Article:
The patient should be asked about factors that provoke or make the pain worse:
Postprandial chest pain may be due to gastrointestinal or cardiac disease; inthe latter case it can be a marker of severe myocardial ischemia (eg, left main or three-vessel CAD.
Chest discomfort provoked by exertion is a classic symptom of angina,
Other factors that may provoke ischemic pain include cold, emotional stress, meals, or sexual intercourse.
Pain made worse by swallowing is likely of esophageal origin.
Body position or movement, as well as deep breathing, may exacerbate chest pain of musculoskeletal origin.
Truly pleuritic chest pain is worsened by respiration and may be exacerbated when lying down.
Causes of pleuritic chest pain include pulmonary embolism, pneumothorax, viral or idiopathic pleurisy, pneumonia, and a pleuropericarditis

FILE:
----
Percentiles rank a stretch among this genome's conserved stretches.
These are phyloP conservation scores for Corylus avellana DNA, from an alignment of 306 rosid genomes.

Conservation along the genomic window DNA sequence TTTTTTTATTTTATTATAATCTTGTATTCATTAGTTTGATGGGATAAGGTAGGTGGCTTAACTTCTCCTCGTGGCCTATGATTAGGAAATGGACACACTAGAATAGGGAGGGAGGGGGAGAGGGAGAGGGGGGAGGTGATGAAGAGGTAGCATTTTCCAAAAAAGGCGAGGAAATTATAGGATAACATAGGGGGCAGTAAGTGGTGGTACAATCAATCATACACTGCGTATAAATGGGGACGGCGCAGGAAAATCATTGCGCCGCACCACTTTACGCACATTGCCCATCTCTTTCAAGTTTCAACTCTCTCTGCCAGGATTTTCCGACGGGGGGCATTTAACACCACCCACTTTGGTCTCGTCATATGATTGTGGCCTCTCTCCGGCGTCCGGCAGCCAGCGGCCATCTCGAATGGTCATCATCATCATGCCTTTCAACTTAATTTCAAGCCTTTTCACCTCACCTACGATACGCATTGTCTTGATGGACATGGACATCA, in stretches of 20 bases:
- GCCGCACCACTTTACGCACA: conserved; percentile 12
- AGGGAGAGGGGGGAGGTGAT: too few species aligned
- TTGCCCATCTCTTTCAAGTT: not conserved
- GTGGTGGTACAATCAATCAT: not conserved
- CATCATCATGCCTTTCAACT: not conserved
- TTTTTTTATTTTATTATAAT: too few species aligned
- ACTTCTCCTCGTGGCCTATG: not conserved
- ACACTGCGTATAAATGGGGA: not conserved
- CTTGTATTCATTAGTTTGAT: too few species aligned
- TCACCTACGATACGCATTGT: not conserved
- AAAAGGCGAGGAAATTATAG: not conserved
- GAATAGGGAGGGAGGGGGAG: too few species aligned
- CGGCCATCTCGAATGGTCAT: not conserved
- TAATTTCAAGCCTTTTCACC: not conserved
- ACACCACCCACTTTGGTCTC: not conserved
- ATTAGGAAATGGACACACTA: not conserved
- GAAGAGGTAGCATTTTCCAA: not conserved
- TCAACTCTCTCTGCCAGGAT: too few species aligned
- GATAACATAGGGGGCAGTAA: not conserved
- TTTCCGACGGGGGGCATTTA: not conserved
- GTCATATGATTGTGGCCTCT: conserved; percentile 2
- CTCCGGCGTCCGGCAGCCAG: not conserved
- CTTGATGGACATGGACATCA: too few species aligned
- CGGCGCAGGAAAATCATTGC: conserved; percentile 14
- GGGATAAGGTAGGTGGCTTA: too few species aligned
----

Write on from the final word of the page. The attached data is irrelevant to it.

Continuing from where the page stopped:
Factors that make the pain better should be established:
Pain that is reliably and repeatedly palliated by antacids or food is likely of gastro-esophageal origin.
Pain that responds to sublingual nitroglycerin may be of either esophageal or cardiac etiology.
Relief of pain following the administration of a "GI cocktail" (eg, viscous lidocaine and antacid) does not reliably distinguish gastrointestinal from ischemic chest pain. On the other hand, pain that abates with cessation of activity strongly suggests an ischemic origin.
The pain of pericarditis typically improves with sitting up and leaning forward.
The severity of pain is not a useful predictor of CAD. As many as one-third of myocardial infarctions may go unnoticed by the patient.
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